Yashowardhan Mishra’s ‘Kathal’, on Netflix, is  a gently amusing detective story-cum-social commentary that involves missing jackfruits 

Posted on May 22, 2023


Spoilers ahead…

Not all jokes hit the mark, but if you catch the film’s vibe, there’s enough foolishness for a pleasant – if unremarkable – couple of hours.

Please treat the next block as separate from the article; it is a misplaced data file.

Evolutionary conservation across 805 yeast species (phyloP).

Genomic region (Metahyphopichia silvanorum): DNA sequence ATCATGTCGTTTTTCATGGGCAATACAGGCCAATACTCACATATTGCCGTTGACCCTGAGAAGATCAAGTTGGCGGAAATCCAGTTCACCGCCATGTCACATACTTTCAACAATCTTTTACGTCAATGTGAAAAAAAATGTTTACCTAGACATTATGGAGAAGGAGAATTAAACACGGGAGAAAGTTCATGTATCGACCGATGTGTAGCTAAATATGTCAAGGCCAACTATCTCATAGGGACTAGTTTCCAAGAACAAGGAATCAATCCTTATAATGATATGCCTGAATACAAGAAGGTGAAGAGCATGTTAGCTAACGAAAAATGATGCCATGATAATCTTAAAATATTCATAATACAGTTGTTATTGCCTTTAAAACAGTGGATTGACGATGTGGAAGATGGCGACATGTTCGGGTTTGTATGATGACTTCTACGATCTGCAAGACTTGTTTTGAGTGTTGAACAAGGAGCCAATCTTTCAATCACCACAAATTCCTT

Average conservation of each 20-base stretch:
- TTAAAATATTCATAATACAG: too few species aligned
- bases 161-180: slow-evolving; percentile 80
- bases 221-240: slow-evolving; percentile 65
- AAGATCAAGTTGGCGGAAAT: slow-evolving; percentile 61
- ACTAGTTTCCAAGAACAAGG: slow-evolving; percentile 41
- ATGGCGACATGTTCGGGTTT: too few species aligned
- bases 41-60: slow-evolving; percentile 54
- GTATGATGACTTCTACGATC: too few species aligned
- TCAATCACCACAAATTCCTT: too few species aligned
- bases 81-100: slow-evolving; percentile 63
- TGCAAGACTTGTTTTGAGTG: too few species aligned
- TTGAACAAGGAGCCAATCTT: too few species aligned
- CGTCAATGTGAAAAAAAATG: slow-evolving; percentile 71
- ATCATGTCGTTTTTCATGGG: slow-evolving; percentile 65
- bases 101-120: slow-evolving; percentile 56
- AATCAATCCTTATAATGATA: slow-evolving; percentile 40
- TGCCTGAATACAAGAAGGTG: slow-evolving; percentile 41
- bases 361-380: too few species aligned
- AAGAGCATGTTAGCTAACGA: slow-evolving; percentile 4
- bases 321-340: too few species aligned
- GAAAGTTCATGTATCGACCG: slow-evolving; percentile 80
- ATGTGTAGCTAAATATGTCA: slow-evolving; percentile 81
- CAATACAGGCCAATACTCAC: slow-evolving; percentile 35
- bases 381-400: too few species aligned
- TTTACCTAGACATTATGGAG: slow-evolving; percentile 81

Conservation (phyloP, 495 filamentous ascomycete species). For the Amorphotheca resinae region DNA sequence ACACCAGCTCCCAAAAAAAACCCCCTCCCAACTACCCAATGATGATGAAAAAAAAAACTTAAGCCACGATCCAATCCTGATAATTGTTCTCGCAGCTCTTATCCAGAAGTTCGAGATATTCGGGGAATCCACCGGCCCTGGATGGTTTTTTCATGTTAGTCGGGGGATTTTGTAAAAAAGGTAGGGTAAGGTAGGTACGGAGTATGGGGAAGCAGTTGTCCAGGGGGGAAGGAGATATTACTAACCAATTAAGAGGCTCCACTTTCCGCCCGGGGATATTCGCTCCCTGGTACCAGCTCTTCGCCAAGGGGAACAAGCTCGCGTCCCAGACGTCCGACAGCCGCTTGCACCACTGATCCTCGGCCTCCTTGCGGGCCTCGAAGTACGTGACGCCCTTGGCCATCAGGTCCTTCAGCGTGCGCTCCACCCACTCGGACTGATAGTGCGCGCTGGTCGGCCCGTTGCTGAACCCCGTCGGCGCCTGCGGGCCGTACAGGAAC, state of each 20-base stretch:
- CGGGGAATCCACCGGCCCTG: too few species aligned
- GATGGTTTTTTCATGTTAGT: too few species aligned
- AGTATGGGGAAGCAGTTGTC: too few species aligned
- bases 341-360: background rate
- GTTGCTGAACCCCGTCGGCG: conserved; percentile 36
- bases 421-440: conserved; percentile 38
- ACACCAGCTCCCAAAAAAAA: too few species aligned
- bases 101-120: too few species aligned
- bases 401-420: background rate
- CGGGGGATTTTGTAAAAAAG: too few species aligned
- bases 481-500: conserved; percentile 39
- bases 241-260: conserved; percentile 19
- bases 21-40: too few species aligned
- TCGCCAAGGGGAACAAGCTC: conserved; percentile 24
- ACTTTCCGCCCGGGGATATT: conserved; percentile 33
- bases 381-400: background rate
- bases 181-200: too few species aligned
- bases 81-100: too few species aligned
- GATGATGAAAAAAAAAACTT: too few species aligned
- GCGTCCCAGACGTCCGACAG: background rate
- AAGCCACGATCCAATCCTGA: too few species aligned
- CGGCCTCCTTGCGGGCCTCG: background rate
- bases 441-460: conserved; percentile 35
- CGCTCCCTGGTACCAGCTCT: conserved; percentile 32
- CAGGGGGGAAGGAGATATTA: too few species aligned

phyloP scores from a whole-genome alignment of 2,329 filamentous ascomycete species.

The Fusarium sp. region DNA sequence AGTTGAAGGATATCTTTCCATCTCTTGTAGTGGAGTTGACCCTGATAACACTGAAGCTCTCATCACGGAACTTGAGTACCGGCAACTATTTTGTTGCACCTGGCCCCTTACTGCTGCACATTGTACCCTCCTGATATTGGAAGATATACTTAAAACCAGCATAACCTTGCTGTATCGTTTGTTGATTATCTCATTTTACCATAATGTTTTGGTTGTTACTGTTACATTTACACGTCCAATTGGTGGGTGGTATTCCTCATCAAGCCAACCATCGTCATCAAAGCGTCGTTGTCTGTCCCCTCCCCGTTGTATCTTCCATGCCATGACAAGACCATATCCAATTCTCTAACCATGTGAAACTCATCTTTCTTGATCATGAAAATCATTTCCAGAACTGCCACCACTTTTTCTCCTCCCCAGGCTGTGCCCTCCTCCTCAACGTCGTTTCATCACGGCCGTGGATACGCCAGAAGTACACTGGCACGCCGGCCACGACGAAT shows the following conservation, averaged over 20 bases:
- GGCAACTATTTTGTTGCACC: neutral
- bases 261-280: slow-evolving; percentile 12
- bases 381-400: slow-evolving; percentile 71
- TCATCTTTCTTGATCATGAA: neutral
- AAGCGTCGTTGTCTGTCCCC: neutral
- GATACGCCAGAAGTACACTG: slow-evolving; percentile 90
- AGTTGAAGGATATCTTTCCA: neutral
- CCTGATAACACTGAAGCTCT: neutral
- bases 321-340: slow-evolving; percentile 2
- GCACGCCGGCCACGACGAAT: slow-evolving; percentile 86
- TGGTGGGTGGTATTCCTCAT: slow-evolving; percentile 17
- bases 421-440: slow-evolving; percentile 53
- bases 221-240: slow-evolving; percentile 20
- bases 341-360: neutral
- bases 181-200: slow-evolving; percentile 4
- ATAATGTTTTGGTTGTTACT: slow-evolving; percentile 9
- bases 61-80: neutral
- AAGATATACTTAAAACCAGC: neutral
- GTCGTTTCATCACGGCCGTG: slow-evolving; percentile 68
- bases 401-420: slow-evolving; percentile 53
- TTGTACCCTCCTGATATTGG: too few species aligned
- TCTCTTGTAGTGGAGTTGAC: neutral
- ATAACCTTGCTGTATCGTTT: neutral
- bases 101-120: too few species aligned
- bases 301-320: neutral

Can you make comedy from “serious social issues” like caste discrimination and patriarchy? Vignesh Shivan proved that you could. In his delightful episode in the Tamil anthology Paava Kadhaigal, he mined black comedy from the serious social issue of honour-killing. The film’s absurd tone mirrored the absurdity of people who think nothing of murdering their children whose only “crime” was to marry someone from a lower caste. In Kathal, Yashowardhan Mishra takes a similar approach. This is not black comedy, exactly, but the absurdness of the events on screen perfectly fits the absurdity of, say, a senior cop at a press conference who cannot recall if the number of rapes committed by the accused is 17 or 70. “Let’s just say there’s some ambiguity,” he declares. I laughed out loud. Sometimes, the best way to show a mirror to the incompetence and injustice around us is to let go of outrage and embrace your inner clown, like the truth-spewing vidushak from Sanskrit drama. That’s what Kathal does.

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